The limitations proper to be placed upon natural liberty could scarcely be determined by abstract speculation or with mathematical precision, but would obviously vary according to the character and circumstances of a people, always keeping in mind the “peace and good order” of the particular community as the prime object. In all such matters reasonable men would seek enlightenment not in the Utopias of philosophers but in the history of nations; and, taking a large view of history, the history more particularly of the British Empire and of Massachusetts Bay, it seemed to Mr. Hutchinson, as it seemed to John Locke and to Baron Montesquieu, that a proper balance between liberty and authority had been very nearly attained in the British Constitution, as nearly perhaps as common human frailty would permit. The prevailing “thirst for liberty,” which seemed to be “the ruling passion of the age,” Mr. Hutchinson was therefore able to contemplate with much sanity and detachment. “In governments under arbitrary rule” such a passion for liberty might, he admitted, “have a salutary effect; but in governments in which as much freedom is enjoyed as can consist with the ends of government, as was the case in this Province, it must work anarchy and confusion unless there be some external power to restrain it.”
In 1771, Thomas Hutchinson was perfectly convinced that this passion for liberty, during several years rising steadily in the heads of the most unstable part of the population, the most unstable “both for character and estates,” had brought Massachusetts Bay to a state not far removed from anarchy. Not that he was unaware of the mistakes of ministers. The measures of Mr. Grenville he had regarded as unwise from every point of view. In behalf of the traditional privileges of the colonies–privileges which their conduct had well justified–and in behalf of the welfare of the Empire, he had protested against these measures, as also later against the measures of Mr. Townshend; and of all these measures he still held the same opinion, that they were unwise measures. Nevertheless, Parliament had undoubtedly a legal right other rights in the political sense, Mr. Hutchinson knew nothing of to pass them; and the passing of legal measures, however unwise, was not to his mind clear evidence of a conspiracy to establish absolute despotism on the ruins of English liberty. Mr. Hutchinson was doubtless temperamentally less inclined to fear tyranny than anarchy. Of the two evils, he doubtless preferred such oppression as might result from parliamentary taxation to any sort of liberty the attainment of which might seem to require the looting of his ancestral mansion by a Boston mob. In 1771, at the time of his accession to the governorship, Mr. Hutchinson was therefore of opinion that “there must be an abridgment of WHAT IS CALLED English liberty.”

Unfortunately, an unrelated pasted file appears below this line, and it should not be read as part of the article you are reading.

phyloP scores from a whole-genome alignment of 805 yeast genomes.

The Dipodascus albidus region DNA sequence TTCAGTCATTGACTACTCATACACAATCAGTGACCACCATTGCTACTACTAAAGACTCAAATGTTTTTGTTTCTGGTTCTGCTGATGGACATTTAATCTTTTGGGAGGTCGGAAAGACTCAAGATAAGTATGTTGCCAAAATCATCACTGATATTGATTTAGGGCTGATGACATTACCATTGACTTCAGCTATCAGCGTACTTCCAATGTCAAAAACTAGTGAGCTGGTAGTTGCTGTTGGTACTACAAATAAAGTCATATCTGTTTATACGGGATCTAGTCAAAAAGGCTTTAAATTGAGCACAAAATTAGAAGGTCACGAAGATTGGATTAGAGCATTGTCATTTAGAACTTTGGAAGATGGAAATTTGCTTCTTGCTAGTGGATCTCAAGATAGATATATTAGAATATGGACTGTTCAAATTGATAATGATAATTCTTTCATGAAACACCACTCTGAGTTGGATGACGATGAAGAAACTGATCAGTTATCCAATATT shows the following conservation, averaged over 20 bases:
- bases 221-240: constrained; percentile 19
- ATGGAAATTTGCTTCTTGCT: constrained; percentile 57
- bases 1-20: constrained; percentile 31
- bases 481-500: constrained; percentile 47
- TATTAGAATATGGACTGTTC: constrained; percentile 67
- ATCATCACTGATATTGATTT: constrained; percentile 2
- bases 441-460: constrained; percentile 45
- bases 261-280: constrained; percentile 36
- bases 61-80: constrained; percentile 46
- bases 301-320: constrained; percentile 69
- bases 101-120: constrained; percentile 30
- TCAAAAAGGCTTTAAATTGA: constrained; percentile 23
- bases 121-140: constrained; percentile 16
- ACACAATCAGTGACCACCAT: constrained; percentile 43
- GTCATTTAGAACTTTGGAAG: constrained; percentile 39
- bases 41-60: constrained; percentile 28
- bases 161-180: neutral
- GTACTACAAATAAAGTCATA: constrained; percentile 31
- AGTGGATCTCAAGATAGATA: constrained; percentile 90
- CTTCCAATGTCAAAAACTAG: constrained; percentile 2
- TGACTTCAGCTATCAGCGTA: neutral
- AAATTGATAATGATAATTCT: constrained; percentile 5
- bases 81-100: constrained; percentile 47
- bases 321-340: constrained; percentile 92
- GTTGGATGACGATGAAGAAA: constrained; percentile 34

The liberty Thomas Hutchinson enjoyed least and desired most to have abridged was the liberty of being governed, in that province where he had formerly been happy in the competent discharge of official duties, by a self-constituted and illegal popular government intrenched in the town of Boston. In a letter which he wrote in 1765 but did not send, he said: